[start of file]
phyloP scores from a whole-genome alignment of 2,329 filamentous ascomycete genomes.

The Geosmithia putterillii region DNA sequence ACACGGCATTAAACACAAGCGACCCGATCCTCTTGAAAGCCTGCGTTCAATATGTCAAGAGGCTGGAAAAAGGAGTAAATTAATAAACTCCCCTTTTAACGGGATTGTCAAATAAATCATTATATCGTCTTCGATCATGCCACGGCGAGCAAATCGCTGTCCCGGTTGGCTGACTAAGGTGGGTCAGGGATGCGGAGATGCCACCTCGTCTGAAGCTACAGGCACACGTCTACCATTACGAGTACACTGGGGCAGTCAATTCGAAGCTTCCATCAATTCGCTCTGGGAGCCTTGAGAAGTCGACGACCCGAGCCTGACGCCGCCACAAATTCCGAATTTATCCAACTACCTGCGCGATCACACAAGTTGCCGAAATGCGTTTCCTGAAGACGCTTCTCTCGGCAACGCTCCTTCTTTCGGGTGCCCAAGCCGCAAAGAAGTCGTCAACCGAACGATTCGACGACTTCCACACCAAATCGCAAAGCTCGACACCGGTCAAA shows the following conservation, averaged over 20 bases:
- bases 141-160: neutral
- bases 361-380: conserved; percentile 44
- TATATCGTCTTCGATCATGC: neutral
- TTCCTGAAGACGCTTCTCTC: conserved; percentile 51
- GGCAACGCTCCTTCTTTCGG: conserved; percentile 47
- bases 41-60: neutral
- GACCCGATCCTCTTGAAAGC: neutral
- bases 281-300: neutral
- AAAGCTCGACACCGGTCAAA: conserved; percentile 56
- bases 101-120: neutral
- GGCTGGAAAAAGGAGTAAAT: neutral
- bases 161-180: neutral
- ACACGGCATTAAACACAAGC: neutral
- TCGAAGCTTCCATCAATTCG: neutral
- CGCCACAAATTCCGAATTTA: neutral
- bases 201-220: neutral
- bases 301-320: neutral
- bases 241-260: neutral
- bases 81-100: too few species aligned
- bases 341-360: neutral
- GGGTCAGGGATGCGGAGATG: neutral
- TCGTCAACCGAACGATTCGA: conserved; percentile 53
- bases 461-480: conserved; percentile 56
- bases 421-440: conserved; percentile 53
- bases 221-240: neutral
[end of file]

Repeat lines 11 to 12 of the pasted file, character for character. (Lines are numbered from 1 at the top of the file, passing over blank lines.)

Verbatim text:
- AAAGCTCGACACCGGTCAAA: conserved; percentile 56
- bases 101-120: neutral